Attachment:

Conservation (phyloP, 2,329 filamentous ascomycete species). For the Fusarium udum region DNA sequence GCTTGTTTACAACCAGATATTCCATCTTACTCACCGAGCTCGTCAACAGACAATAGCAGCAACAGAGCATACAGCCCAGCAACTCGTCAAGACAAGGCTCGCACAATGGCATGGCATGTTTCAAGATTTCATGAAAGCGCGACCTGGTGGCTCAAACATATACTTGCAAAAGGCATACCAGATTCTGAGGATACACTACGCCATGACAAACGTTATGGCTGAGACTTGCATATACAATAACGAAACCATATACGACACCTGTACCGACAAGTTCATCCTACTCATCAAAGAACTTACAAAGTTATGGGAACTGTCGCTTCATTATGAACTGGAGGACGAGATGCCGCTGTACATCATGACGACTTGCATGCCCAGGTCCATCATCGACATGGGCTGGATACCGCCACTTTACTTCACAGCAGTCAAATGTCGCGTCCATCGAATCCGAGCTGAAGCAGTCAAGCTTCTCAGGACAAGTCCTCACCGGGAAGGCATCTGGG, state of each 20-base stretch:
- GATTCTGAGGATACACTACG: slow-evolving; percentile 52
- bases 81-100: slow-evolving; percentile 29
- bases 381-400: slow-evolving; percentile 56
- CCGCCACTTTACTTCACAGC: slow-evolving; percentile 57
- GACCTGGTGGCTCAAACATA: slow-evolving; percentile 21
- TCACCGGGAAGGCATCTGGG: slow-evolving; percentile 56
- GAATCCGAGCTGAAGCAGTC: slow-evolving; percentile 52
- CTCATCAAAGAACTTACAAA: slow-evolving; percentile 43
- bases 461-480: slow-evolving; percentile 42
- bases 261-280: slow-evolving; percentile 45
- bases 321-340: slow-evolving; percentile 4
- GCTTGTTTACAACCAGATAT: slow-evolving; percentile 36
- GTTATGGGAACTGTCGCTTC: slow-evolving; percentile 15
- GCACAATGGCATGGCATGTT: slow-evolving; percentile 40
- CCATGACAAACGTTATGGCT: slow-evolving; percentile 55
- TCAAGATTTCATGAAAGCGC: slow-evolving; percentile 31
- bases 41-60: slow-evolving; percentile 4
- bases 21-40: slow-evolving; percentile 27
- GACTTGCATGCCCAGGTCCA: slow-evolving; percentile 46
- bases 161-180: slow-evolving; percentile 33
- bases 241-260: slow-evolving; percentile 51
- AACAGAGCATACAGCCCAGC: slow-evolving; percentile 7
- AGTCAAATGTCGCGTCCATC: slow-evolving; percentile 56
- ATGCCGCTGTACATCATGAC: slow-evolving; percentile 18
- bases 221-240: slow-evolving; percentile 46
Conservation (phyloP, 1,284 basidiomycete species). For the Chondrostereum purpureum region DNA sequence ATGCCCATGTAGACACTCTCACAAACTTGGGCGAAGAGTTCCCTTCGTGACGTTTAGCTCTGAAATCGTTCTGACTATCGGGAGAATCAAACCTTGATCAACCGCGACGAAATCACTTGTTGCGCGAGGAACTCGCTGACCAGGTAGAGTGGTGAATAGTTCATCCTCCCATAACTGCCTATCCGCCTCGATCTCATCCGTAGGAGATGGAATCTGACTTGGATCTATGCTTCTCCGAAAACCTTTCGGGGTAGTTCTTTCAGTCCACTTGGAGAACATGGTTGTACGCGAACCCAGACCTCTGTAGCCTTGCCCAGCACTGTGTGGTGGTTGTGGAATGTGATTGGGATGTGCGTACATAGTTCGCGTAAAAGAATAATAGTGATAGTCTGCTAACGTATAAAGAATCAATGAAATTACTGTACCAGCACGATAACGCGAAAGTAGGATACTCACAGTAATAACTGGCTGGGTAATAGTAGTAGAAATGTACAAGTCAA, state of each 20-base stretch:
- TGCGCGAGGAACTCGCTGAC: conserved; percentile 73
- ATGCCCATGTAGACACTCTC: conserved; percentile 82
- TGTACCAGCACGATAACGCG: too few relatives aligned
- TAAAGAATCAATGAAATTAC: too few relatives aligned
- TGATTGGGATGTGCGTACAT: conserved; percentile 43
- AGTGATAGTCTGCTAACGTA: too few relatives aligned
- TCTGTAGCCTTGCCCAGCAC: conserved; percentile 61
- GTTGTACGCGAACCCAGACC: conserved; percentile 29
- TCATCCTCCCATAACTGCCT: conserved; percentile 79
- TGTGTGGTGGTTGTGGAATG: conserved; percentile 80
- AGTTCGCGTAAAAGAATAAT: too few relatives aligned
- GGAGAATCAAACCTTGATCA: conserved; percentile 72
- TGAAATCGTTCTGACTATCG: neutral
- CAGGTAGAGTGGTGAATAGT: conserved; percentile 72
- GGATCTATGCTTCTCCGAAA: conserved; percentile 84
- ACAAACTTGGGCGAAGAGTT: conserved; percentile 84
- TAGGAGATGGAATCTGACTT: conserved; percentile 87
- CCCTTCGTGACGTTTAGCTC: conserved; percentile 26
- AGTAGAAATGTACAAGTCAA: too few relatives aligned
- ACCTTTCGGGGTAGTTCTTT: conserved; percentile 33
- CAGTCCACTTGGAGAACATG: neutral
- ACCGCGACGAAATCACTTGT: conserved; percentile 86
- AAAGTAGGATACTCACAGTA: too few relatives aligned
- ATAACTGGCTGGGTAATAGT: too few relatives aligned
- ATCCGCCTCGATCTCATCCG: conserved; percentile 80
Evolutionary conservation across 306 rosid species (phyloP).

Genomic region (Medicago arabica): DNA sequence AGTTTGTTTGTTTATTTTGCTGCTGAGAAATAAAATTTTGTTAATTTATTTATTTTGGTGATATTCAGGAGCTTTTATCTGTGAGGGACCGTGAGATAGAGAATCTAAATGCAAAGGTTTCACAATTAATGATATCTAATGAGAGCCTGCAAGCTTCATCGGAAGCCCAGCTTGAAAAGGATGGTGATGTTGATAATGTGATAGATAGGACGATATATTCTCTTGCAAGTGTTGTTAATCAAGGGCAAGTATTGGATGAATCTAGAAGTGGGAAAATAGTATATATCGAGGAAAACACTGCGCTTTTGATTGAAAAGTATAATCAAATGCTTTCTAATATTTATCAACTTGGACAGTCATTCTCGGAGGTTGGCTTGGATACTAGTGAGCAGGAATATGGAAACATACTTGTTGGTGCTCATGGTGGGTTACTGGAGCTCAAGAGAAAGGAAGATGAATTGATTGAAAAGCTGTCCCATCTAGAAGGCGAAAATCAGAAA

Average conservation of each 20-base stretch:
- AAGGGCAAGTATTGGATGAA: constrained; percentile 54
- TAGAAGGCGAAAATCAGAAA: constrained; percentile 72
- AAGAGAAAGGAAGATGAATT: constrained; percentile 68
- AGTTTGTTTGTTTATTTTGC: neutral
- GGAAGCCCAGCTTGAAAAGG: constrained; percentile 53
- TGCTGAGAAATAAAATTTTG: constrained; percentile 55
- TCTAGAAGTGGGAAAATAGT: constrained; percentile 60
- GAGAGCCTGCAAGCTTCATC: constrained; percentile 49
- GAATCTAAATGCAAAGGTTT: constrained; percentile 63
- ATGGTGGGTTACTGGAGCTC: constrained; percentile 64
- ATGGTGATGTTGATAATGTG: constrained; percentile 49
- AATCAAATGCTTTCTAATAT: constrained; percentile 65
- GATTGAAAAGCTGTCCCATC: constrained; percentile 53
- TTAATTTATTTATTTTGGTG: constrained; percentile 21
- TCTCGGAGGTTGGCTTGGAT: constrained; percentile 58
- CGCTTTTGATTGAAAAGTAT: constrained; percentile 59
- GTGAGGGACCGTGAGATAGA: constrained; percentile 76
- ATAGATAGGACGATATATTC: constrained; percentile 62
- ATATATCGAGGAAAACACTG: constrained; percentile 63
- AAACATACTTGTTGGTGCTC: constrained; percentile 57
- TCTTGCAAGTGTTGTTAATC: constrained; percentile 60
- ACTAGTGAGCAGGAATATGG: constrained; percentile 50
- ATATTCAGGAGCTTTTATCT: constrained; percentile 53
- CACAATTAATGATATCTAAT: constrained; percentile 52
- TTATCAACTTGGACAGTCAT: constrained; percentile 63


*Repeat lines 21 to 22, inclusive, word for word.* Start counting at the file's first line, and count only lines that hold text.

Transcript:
- bases 161-180: slow-evolving; percentile 33
- bases 241-260: slow-evolving; percentile 51